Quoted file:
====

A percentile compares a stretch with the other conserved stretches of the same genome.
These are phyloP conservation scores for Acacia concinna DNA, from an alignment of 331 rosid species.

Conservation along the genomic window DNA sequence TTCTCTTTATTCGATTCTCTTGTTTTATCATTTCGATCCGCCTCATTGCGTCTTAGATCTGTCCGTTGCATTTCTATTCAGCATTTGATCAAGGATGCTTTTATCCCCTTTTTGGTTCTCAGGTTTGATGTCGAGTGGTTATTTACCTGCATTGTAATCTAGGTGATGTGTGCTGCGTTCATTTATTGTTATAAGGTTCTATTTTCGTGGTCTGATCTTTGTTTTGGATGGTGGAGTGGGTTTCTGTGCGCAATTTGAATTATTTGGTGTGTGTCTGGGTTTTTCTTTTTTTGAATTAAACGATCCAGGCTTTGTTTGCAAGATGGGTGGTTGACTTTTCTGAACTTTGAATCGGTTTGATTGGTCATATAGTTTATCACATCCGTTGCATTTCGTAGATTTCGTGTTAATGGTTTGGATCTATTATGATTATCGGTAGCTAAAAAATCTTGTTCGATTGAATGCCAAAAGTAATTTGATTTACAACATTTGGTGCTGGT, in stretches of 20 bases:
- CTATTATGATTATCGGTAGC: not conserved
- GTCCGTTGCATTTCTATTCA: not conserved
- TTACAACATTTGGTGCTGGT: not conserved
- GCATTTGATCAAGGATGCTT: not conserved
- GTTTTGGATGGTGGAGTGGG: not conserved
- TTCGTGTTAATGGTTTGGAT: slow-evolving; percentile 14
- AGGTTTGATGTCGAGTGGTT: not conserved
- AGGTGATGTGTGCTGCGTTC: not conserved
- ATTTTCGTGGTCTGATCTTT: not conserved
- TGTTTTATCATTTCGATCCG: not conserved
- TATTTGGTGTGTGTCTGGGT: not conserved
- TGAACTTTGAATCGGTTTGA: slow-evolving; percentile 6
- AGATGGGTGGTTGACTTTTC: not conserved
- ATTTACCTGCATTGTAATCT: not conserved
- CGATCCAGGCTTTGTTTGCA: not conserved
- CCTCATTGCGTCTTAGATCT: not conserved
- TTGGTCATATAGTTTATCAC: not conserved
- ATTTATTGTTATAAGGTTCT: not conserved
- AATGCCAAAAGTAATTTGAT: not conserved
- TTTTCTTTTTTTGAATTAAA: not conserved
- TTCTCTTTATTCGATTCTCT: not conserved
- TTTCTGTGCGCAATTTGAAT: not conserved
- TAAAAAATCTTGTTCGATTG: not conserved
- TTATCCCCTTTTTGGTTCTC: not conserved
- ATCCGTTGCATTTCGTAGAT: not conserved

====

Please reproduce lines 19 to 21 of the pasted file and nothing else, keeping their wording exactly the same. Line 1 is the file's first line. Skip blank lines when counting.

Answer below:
- CCTCATTGCGTCTTAGATCT: not conserved
- TTGGTCATATAGTTTATCAC: not conserved
- ATTTATTGTTATAAGGTTCT: not conserved